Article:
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Appl Microbiol Biotechnol. 2009 Apr;82(5):805-13. doi: 10.1007/s00253-009-1889-8. Epub 2009 Feb 10.

Engineering of bacterial strains and vectors for the production of plasmid DNA.

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Department of Chemical Engineering, Massachusetts Institute of Technology, 77 Massachusetts Avenue Room 66-425, Cambridge, MA, 02139, USA.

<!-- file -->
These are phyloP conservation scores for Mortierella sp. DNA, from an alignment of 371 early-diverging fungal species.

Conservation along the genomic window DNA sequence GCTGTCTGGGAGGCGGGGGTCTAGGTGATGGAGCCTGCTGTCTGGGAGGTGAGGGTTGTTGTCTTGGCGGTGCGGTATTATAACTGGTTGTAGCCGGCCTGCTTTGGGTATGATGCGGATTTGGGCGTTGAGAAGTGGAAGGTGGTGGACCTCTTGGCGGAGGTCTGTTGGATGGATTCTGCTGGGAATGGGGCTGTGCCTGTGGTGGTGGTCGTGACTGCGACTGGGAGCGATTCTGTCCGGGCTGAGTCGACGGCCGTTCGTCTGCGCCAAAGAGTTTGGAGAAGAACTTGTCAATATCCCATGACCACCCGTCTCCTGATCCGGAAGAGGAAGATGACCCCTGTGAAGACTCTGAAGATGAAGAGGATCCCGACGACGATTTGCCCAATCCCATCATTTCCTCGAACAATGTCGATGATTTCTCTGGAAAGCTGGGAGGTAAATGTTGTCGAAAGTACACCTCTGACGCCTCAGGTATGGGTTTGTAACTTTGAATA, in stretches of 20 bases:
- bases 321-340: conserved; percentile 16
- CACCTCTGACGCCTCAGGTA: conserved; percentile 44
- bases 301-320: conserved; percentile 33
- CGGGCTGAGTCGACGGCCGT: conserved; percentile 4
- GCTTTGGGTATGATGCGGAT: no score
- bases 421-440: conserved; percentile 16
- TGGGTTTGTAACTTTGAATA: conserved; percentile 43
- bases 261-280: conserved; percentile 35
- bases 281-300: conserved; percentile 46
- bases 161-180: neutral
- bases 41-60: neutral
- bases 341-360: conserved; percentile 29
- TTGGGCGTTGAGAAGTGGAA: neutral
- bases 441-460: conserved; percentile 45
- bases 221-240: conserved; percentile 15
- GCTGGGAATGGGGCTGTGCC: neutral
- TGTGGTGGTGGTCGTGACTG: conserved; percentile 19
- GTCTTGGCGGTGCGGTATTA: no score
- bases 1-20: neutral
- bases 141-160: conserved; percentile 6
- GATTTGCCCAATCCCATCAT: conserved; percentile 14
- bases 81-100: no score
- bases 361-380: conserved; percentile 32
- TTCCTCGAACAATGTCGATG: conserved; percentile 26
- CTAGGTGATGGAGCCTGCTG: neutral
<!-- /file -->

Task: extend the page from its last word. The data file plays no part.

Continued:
The demand for plasmid DNA (pDNA) is anticipated to increase significantly as DNA vaccines and non-viral gene therapies enter phase 3 clinical trials and are approved for use. This increased demand, along with renewed interest in pDNA as a therapeutic vector, has motivated research targeting the design of high-yield, cost-effective manufacturing processes. An important aspect of this research is engineering bacterial strains and plasmids that are specifically suited to the production of plasmid biopharmaceuticals. This review will survey recent innovations in strain and vector engineering that aim to improve plasmid stability, enhance product safety, increase yield, and facilitate downstream purification. While these innovations all seek to enhance pDNA production, they can vary in complexity from subtle alterations of the host genome or vector backbone to the investigation of non-traditional host strains for higher pDNA yields.

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